“Give a man a fish, feed him for a day.  Teach a man to fish, feed him for a lifetime.”       Lao TZU 

BTI Consulting Group, a leader in legal industry research, recently released the results of a study that showed that despite deep budget cuts at large law firms, “business development is one of the few marketing areas where law firm executives are more willing to increase spending.”  Of the firms interviewed, including firms of all sizes, “[n]early 70 percent said they planned to provide more marketing coaching to lawyers.”  BTI’s Benchmarking Law Firm Marketing and Business Development Strategies, 2009.  It seems that even in a tough economy these firms are taking the old adage, “teach a man to fish…” very seriously. 

But teaching your attorneys to fish for new business is not just about making them more capable of taking care of themselves; it’s about maximizing the ability of the firm to generate business.   No matter how great the few rainmakers at a firm are at generating business for the rest to feed on, the “two rainmaker business plan” will forever limit the growth of a firm by the talents, time, energy and health of those few rainmakers.  This is not anything new.  Most firms in this situation know it is a problem, but what are they doing about it?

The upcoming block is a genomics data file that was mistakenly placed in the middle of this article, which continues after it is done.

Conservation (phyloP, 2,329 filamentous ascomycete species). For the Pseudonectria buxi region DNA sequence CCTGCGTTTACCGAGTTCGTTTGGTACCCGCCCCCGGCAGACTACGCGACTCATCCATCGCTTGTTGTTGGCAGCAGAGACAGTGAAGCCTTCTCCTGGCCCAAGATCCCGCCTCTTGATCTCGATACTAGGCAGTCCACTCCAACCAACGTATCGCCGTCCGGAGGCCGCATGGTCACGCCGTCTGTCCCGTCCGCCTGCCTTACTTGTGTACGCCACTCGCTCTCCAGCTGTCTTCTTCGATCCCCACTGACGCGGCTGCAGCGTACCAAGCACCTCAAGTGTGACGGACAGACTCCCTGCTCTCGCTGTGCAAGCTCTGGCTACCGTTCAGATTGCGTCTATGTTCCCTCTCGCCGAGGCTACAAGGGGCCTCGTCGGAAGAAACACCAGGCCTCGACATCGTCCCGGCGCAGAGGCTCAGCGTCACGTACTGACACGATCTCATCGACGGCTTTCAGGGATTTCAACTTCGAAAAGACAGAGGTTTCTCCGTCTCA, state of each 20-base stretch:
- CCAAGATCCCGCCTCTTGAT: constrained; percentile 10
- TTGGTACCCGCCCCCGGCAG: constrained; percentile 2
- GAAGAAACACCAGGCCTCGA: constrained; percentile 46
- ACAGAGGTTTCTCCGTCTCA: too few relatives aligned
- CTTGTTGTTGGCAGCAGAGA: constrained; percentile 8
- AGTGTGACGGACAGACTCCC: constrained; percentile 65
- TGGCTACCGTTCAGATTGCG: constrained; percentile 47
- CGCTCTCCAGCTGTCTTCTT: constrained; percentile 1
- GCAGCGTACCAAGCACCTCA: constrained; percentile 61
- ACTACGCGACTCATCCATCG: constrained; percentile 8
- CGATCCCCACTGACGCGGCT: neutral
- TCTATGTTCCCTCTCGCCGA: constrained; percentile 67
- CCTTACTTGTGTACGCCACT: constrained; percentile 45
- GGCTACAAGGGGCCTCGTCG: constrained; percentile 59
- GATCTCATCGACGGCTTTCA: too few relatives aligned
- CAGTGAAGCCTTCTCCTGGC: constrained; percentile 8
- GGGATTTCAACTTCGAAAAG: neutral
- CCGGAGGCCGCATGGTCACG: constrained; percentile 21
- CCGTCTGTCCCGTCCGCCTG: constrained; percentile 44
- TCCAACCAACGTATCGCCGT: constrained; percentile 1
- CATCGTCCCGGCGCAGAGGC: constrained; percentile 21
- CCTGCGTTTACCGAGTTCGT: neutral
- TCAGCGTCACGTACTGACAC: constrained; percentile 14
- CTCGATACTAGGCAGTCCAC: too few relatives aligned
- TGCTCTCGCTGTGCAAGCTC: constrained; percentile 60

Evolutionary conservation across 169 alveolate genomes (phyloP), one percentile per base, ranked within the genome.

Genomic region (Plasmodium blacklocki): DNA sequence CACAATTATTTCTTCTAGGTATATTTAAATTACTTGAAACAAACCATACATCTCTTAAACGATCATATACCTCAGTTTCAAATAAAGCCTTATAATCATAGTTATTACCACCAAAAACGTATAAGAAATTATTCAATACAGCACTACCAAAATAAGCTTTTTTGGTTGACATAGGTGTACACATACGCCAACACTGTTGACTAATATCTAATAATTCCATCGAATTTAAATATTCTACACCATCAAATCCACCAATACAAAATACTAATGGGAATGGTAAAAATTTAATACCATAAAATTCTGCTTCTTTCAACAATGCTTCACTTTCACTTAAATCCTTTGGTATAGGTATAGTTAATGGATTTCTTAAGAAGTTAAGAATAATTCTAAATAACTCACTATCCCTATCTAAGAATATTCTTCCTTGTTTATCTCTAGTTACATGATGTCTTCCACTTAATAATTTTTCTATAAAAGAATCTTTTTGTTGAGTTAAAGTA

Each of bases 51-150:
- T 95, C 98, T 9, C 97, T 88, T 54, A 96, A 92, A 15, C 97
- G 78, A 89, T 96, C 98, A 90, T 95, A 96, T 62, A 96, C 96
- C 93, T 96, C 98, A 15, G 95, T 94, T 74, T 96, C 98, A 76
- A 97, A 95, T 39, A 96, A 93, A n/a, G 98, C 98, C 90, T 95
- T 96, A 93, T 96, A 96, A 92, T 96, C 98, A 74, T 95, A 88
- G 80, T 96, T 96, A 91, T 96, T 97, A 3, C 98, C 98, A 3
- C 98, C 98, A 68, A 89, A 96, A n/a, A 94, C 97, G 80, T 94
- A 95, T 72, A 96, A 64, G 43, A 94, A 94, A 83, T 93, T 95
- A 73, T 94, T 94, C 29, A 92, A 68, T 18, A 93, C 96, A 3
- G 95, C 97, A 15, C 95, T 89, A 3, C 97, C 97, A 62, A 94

To the rainmakers that built the firm business development is second nature.  Yes it takes time, but it’s something so obvious and inherent to them that many just assume others should  inherently know how to do it.  They assume that the lack of business development is from a lack of motivation rather than know how.  The associates are told they need to “network,” to go to some association meetings, etc. but they are given very little direction on how to be effective in doing so.  (i.e. how to determine the associations they should be joining; what they should do once they join; how they should go about getting noticed, etc.)  Perhaps it is less a lack a motivation and more a lack of knowledge and understanding of how to be effective.  It’s like Mozart expecting others to just sit down and play the piano because that’s what he did.  He looked at the piano and just knew how to play.  But just because others can’t do what Mozart did, does not mean that they can’t be taught to play.   

While coaching will not make someone the Mozart of rainmaking, it can make them pretty good at it, which can be enough to make a significant contribution to the firm as a whole.  Apparently a good percentage of law firms realize this given the increased dollars they are devoting to business development coaching.  Is it a lack of motivation or do they need to be taught how to fish?  Either way, the right kind of coaching can provide the solution. 

 

There’s Always a Silver Lining

Samira Mery Lineberger, Esq.
 
“Worrying does not empty tomorrow of its troubles; it empties today of its strengths.”        Unknown

With the economy at its lowest point in decades, the legal industry is taking its share of the brunt.  More and more firms are downsizing, some in drastic measures and still law schools are turning out new graduates in record numbers.  So what’s a lawyer to do?  Start an emergency fund and hunker down until things get better?  That’s certainly an option.  It’s all in how you look at it.